11 high percentage (between 76 and 79 percent) of participating pilot members had at least one visit to a health care provider in the six months prior to their interview. Alcohol Use: In general, 25 to 29 percent of all pilot participants reported having at least one alcoholic drink in an average week. There was a slight increase in overall alcohol consumption as the pilot progressed, however, this trend basically disappeared when the overall rates were broken down by pilot group, with the exception of the control group. Over the pilot period, the use of any alcohol increased among members in the control group from 15 percent at the baseline survey to 20 percent 12 months later. Over this same period, use of alcohol by members in the telephone group increased from 29 to 30 percent; and in the face-to-face group from 30 to 32 percent. Depression: At the baseline survey, 49 percent of respondents reported symptoms indicative of major depression. Twelve months later, 36 percent reported similar symptoms. This decrease is probably attributable to the likelihood that members with more symptoms of depression were less likely to continue to participate. Sleep quality: Members reported significant problems with sleep quality. Next Steps: Texas Medicaid Tobacco Cessation Benefit S.B. 10 required that HHSC provide recommendations on the continuation or expansion of the pilot program. Based on the low participation rates in the Bexar program in spite of considerable outreach, HHSC does not recommend that this particular pilot be continued or expanded at this time. However, HHSC will be providing additional tobacco cessation services to pregnant women in Medicaid based on the new federal requirement to do so. The Affordable Care Act requires states to provide coverage for tobacco cessation services (including diagnostics, therapy, counseling, and pharmacotherapy) for pregnant women. Pregnant women may be more motivated to quit tobacco use than other populations and, therefore, interventions targeted at pregnant women may be more successful than results found in the STAR+PLUS pilot. Medicaid coverage for pregnant women is limited to services recommended with respect to pregnant women in the Treating Tobacco Use and Dependence: 2008 Update: A Clinical Practice Guideline, approved by the Secretary of Health and Human Services, and furnished by or under the supervision of a physician or other authorized health care professional. Cost-sharing may not be imposed for counseling and pharmacotherapy for clients up to150 percent of the Federal Poverty Level (FPL). As noted in this report, Texas Medicaid currently provides coverage for certain prescription and over-the-counter medications used in the treatment of tobacco addiction. In addition, the DSHS Texas Quitline is available to all Texans. HHSC has begun implementation of this new tobacco cessation counseling benefit for pregnant women and 10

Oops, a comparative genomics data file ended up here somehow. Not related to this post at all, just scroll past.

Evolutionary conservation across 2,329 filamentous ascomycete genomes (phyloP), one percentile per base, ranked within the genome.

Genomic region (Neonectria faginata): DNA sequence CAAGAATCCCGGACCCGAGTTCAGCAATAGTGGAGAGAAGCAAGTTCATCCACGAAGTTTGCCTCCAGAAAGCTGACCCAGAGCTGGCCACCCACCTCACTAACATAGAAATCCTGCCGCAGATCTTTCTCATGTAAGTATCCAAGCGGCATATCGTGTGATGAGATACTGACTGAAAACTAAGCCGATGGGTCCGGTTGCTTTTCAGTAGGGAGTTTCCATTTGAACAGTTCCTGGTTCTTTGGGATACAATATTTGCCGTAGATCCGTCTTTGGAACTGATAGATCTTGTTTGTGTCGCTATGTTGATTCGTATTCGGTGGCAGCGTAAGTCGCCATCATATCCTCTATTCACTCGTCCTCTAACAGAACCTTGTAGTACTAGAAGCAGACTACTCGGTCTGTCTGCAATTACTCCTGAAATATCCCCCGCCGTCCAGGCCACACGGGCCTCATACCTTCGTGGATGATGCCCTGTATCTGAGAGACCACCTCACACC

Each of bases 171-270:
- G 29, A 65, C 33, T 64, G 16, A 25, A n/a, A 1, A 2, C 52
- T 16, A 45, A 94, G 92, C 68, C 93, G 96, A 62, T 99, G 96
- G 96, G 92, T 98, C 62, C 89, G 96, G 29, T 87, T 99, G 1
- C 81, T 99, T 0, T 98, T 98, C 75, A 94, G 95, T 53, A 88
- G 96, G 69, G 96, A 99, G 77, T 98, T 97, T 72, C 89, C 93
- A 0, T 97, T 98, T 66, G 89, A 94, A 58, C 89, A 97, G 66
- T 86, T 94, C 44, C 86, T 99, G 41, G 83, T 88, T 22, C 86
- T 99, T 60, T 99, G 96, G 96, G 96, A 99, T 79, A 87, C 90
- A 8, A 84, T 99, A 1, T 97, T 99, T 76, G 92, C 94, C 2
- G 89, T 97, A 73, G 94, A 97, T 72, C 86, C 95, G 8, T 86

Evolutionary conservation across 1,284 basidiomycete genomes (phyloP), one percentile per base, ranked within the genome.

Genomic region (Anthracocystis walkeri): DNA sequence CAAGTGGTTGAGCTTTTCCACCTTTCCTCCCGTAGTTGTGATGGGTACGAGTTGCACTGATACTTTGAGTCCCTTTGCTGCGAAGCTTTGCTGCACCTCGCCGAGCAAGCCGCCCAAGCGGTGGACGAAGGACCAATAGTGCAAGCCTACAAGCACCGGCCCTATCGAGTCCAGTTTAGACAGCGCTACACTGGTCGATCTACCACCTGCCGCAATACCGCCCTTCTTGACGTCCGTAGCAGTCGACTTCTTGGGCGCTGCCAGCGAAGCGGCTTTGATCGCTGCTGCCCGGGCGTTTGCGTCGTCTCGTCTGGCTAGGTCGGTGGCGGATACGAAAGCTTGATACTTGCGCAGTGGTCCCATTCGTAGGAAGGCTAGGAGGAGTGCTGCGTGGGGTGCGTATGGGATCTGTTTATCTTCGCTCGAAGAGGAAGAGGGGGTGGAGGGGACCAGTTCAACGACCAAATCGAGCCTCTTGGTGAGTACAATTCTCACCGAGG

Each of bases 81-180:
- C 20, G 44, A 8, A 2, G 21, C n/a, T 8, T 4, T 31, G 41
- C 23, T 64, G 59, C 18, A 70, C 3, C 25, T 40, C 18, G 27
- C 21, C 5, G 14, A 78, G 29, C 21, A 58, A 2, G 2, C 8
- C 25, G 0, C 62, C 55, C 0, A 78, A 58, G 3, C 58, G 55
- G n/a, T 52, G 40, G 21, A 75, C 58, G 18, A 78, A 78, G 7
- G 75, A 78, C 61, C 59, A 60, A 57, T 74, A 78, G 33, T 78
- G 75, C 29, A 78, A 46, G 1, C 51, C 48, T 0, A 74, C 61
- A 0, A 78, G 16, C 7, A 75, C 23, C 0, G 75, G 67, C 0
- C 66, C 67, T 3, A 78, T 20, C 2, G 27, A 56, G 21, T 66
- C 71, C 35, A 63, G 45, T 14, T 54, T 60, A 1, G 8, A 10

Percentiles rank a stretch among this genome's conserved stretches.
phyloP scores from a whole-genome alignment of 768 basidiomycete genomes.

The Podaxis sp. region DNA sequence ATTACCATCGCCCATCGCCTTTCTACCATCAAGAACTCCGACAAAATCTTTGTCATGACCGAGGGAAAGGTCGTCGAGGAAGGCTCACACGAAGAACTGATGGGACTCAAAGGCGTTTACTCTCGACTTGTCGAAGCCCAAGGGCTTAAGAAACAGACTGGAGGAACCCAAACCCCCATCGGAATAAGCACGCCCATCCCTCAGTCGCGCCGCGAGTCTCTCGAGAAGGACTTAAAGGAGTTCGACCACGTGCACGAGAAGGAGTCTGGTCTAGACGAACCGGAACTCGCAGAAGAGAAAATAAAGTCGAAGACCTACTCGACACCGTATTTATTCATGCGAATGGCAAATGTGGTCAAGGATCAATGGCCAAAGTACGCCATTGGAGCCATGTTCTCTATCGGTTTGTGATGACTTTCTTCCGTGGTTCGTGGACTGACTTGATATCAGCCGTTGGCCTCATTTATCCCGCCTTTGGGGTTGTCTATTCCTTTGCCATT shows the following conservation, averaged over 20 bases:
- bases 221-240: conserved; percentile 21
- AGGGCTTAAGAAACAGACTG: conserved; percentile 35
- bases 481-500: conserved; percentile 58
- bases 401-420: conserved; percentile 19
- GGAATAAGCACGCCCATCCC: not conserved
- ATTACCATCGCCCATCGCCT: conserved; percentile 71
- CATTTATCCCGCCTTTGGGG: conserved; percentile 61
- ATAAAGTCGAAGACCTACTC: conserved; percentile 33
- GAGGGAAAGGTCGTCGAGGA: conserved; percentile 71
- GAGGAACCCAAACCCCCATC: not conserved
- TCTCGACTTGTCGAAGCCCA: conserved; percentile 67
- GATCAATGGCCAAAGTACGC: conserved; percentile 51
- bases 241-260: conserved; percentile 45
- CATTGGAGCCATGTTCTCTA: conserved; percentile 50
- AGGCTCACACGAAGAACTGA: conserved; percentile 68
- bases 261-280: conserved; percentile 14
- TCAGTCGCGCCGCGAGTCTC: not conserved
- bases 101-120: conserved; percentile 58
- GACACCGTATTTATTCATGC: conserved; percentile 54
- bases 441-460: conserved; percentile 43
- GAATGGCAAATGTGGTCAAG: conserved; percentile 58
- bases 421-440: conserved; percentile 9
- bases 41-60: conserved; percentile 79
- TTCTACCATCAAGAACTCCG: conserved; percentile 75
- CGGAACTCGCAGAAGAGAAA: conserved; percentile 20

12 will make providers aware of existing tobacco cessation drug therapy coverage and the availability of the DSHS Quitline for counseling services. 1 Centers for Disease Control and Prevention. State Medicaid Coverage for Tobacco-Dependence Treatments United States, MMWR 2009;58: The Smoking Cessation Clinical Practice Panel Staff The Agency for Health Care Policy and Research Smoking Cessation Clinical Practice Guideline. Journal of the American Medical Association 275 (16): HHSC Chapter : Performance Indicator Dashboard, Version 1.3. Uniform Managed Care Manual. Available at 11